While a lucky few may have access to good public transport links, many more find that their personal movements require access to a vehicle. When debt becomes an issue, people may worry whether they’ll be able to keep their car if they start a trust deed.
A vehicle is an asset with value; in some cases of considerable value. If you own your car, you may be worried that it will be taken away if you start a trust deed. This isn’t generally the case. A trust deed in Scotland usually involves making a contribution from your income each month. To earn an income, a lot of us need a car to get to and from work.
Assuming you have a reasonable need for the vehicle, you will generally be able to keep it. This is one of the advantages of a trust deed.
If you sign a trust deed and your car is worth more than £3000 you will have an extra liability to the trust deed for this asset. You’ll need to work with the trust deed provider to decide how this will be dealt with. There are a few ways to handle this extra liability, including:
Each trust deed solution will mean that you keep a car, though there may have to be something of a compromise.
So long as there is a reasonable need for the car, and the monthly payment isn’t excessive (for an unnecessarily luxurious vehicle for example), the trust deed provider should allow you to keep the vehicle throughout the duration of your trust deed. The monthly payment for the lease or hire purchase will be included amongst your monthly expenditure that is used to work out your trust deed payment.
You should be aware that some lease or hire purchase contracts may include a clause that means they can take the car back if you become insolvent; unfortunately a trust deed is a form of personal insolvency. Most companies will not enforce this clause because of your trust deed so long as you keep the payments up, but a bit of advance research into how they’ll respond to a trust deed may provide some reassurance.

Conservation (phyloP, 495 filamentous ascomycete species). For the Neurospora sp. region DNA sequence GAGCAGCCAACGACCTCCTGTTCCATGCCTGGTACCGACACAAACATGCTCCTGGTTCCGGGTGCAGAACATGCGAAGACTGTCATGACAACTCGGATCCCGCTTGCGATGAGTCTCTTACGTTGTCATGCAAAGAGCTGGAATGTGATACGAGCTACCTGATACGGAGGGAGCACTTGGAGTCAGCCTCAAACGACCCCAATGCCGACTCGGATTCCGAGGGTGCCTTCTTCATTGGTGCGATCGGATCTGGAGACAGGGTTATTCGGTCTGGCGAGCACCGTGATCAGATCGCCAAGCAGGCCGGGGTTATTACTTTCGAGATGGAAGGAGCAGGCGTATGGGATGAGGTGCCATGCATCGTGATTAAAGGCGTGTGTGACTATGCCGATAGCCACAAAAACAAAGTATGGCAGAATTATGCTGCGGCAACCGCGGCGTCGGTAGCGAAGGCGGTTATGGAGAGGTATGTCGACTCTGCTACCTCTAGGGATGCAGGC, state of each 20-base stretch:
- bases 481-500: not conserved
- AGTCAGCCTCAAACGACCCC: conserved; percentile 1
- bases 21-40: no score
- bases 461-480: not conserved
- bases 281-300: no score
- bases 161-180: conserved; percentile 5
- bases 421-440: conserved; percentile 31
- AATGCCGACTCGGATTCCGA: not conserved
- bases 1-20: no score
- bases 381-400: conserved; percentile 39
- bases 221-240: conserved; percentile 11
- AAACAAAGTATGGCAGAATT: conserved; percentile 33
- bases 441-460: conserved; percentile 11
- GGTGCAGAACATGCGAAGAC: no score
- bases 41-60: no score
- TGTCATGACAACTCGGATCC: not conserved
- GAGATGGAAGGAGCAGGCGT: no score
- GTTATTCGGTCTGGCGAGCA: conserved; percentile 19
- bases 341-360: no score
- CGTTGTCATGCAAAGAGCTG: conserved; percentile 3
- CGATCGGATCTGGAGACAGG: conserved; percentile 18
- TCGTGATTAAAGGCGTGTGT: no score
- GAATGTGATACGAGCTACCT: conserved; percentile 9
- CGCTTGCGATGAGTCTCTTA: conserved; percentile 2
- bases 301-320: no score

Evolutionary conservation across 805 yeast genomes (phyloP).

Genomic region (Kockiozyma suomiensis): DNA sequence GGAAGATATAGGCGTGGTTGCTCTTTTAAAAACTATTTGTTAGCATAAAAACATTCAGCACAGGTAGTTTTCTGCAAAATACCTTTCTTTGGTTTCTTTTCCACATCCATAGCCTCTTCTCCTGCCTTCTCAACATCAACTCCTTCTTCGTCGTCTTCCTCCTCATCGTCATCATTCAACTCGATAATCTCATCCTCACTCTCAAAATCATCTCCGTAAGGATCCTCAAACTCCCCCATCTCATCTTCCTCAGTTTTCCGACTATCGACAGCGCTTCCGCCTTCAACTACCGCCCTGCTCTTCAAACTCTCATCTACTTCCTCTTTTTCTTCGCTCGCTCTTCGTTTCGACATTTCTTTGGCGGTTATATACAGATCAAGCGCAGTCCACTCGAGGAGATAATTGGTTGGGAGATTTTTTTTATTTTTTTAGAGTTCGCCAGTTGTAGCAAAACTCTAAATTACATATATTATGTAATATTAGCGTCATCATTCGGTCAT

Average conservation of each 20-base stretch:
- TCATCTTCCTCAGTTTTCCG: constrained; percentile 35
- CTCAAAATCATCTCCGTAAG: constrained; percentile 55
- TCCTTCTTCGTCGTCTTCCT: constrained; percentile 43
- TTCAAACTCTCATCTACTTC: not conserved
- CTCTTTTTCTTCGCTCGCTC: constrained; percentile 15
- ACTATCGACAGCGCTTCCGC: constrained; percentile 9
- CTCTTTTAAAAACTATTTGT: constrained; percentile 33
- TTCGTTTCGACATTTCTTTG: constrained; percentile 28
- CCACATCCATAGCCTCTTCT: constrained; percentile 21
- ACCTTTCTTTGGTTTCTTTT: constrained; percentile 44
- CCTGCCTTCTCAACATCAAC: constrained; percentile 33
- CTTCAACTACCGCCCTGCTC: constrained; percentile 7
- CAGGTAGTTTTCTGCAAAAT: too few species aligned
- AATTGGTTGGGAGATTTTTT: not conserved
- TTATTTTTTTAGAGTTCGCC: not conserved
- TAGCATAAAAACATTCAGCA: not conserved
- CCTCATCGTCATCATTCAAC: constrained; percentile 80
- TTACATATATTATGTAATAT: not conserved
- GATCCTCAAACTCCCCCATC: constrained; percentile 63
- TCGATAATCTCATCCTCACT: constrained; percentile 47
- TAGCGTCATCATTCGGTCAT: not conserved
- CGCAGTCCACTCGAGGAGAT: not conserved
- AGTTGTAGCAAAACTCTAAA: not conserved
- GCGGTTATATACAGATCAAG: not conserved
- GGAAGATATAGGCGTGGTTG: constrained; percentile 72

This situation can be a little more tricky. If you plan to sell your vehicle and buy a new one you’ll want to get the go-ahead from your trust deed provider first. If someone else helps with the purchase of the new vehicle during your trust deed please remember that a car of increased value may be considered to be an acquired asset in your trust deed.
If you’re dealing with a trust deed and you’re looking to lease a new car or get one on hire purchase you may find that there are difficulties with credit scoring. There are some lenders that are open-minded about poor credit scores but this will generally be reflected in the interest rate charged. Some people are lucky enough to have a friend or family member who is prepared to obtain a hire purchase or lease vehicle on their behalf while they’re in a trust deed.
Some people would be well advised to take steps, in advance of signing a trust deed, that make them feel comfortable that they have access to a car that will see them through the trust deed without undue hassle or expense along the way.